Bystanders are people who aren’t directly involved in the AR campaign, but observe a user’s actions. One of the best ways to stimulate this user-bystander relationship is through artifacts — evidence of a user’s activity within an AR experience.

Snickers’ AR campaign encourages users to post their character memes on social media, which can boost customer engagement.
Snickers encourages users to post their memes on social media in order to boost customer engagement.

The character selfie in Snickers’ campaign acts as an artifact.

Users can share it on social media (an #EatASnickers hashtag is already superimposed on the graphic) with the expectation that it will entice others to participate in the campaign.

Why this campaign is so sweet

For Snickers and many other marketers, the challenge is how to expand a campaign that is already both widely popular and successful. In the past, Snickers has relied on celebrities and recognizable faces in its “You’re Not You When You’re Hungry” commercials.

Snickers' AR campaign shows how marketers can boost customer engagement.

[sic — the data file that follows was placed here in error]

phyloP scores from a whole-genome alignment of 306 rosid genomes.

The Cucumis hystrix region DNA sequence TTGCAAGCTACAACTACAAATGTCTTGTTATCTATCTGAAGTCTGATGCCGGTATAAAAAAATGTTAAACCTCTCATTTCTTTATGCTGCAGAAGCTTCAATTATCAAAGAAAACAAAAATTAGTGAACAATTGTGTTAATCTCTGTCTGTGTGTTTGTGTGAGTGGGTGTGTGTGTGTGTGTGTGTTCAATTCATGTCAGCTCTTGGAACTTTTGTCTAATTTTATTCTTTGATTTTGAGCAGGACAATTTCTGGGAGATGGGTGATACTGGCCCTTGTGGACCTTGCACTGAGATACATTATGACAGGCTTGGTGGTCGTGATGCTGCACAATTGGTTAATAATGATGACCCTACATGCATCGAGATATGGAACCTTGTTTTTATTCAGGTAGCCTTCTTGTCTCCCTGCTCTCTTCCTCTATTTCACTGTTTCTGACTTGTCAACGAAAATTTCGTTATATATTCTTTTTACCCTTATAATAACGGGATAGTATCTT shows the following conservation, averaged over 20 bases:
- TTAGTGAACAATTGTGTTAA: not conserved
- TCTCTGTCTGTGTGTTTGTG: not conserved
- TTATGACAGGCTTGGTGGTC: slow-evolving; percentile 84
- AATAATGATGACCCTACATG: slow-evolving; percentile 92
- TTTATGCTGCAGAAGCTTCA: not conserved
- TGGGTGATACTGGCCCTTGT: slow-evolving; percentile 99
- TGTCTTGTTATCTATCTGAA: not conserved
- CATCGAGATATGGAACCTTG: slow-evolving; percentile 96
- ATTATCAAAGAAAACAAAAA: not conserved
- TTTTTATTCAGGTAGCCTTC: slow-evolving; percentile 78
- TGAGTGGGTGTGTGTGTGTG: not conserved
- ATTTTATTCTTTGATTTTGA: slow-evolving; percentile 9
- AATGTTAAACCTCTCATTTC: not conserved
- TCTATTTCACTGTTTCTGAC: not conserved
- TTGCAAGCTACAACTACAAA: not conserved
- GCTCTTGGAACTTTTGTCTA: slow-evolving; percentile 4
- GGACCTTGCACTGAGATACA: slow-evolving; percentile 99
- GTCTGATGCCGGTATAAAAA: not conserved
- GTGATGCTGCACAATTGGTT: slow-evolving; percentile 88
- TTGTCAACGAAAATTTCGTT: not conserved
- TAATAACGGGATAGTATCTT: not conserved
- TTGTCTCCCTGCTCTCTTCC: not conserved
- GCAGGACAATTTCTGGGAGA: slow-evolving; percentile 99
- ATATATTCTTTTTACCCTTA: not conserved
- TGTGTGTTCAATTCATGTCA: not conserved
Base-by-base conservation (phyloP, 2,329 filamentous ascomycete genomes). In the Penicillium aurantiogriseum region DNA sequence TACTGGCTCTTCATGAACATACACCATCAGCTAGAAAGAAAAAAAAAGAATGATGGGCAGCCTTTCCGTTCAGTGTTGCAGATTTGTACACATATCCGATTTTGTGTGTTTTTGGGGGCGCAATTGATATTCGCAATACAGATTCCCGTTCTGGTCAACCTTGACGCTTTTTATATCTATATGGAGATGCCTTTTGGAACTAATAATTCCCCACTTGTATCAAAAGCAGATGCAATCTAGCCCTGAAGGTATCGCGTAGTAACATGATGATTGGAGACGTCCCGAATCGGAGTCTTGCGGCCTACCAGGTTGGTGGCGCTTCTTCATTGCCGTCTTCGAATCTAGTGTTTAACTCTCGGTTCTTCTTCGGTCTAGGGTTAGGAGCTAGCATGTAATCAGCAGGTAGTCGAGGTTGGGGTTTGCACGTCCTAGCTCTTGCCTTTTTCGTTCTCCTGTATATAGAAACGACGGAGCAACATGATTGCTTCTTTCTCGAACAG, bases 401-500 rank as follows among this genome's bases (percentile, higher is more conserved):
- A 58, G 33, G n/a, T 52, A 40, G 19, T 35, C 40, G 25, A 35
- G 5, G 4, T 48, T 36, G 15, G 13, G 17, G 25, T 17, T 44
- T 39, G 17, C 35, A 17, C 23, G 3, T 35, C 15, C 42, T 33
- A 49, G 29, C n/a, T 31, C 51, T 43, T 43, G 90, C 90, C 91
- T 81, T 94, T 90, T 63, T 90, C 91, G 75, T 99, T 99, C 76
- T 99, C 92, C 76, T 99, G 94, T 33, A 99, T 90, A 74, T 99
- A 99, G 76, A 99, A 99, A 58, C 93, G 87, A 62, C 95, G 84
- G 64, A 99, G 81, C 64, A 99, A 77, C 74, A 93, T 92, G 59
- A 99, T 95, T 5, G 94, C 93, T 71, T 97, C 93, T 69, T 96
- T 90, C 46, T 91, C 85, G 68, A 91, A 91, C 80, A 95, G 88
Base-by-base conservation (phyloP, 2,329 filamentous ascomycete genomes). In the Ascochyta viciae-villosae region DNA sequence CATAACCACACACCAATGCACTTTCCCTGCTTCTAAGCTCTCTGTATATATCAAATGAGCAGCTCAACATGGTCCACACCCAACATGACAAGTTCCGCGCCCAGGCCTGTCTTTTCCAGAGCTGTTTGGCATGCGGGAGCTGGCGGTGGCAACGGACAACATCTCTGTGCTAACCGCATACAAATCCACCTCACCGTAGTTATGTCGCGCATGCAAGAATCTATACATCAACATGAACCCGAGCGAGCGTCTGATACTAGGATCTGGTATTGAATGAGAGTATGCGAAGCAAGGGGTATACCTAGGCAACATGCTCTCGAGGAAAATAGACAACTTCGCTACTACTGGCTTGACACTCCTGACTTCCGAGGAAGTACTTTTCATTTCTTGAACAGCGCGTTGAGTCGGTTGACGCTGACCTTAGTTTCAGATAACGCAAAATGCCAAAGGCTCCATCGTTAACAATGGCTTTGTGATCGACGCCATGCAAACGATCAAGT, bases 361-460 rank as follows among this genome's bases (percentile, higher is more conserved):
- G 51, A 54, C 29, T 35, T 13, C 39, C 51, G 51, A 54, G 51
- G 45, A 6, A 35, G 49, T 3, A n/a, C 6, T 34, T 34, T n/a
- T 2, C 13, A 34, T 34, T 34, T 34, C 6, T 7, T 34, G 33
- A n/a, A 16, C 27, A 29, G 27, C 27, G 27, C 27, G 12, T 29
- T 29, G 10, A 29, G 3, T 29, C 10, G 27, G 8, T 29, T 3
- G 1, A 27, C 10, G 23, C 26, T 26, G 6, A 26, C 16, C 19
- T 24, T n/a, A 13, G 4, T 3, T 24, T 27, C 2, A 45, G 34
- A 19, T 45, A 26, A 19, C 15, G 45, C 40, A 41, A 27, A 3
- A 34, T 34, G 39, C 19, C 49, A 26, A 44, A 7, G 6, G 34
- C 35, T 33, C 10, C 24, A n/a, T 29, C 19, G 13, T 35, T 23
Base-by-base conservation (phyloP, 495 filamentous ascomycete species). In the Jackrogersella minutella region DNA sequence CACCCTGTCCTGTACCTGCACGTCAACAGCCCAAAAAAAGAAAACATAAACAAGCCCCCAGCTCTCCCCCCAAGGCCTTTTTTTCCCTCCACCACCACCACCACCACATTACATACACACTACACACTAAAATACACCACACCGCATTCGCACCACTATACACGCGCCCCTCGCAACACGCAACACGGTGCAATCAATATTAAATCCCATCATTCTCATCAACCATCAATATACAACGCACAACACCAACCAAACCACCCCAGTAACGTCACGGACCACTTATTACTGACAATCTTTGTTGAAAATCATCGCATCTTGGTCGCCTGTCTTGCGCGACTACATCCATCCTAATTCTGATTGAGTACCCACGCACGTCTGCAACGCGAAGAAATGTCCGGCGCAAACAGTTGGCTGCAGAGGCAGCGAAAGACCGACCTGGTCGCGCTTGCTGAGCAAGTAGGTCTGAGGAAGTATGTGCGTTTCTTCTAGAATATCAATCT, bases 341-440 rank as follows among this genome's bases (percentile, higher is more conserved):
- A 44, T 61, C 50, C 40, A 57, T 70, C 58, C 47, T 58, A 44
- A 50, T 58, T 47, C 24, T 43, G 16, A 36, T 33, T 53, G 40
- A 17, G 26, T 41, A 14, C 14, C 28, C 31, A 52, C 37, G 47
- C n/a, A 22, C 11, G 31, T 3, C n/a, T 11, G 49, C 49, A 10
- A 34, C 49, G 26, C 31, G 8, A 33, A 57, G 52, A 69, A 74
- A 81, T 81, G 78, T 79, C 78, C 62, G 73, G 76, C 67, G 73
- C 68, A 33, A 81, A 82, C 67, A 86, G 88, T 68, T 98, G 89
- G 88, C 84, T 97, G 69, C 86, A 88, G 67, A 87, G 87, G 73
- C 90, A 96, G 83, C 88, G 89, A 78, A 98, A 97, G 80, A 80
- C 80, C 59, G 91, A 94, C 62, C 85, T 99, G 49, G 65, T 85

Snickers will most likely continue its long-running campaign by working with new celebrities.

But more importantly, by incorporating  augmented reality into their campaign, Snickers has shifted focus from celebrities to someone even more important — the customer.

After all, interacting with branded content lies at the core of customer engagement. So instead of letting customers simply perceive a funny TV advertisement, they can now manipulate and interact with the campaign.

The campaign is consistent with Snickers’ idea of “You’re Not You When You’re Hungry.” But it also allows users to take that element and tailor it to their own experiences. These increased levels of customer engagement have allowed Snickers to successfully extend the mileage of an already-popular campaign. 

By utilizing augmented reality, marketers like you can do the same. In addition to incorporating various types of customer engagement, successful AR campaigns are also aligned with a brand’s overall marketing program.

How to wrap AR and marketing campaigns together

The ENTANGLE method for implementing augmented reality campaigns and boosting customer engagement.To maximize the results of an augmented reality campaign, marketers should “ENTANGLE their augmented reality initiatives,” according to Scholz and Smith. This means they should combine the eight elements of the ENTANGLE acronym.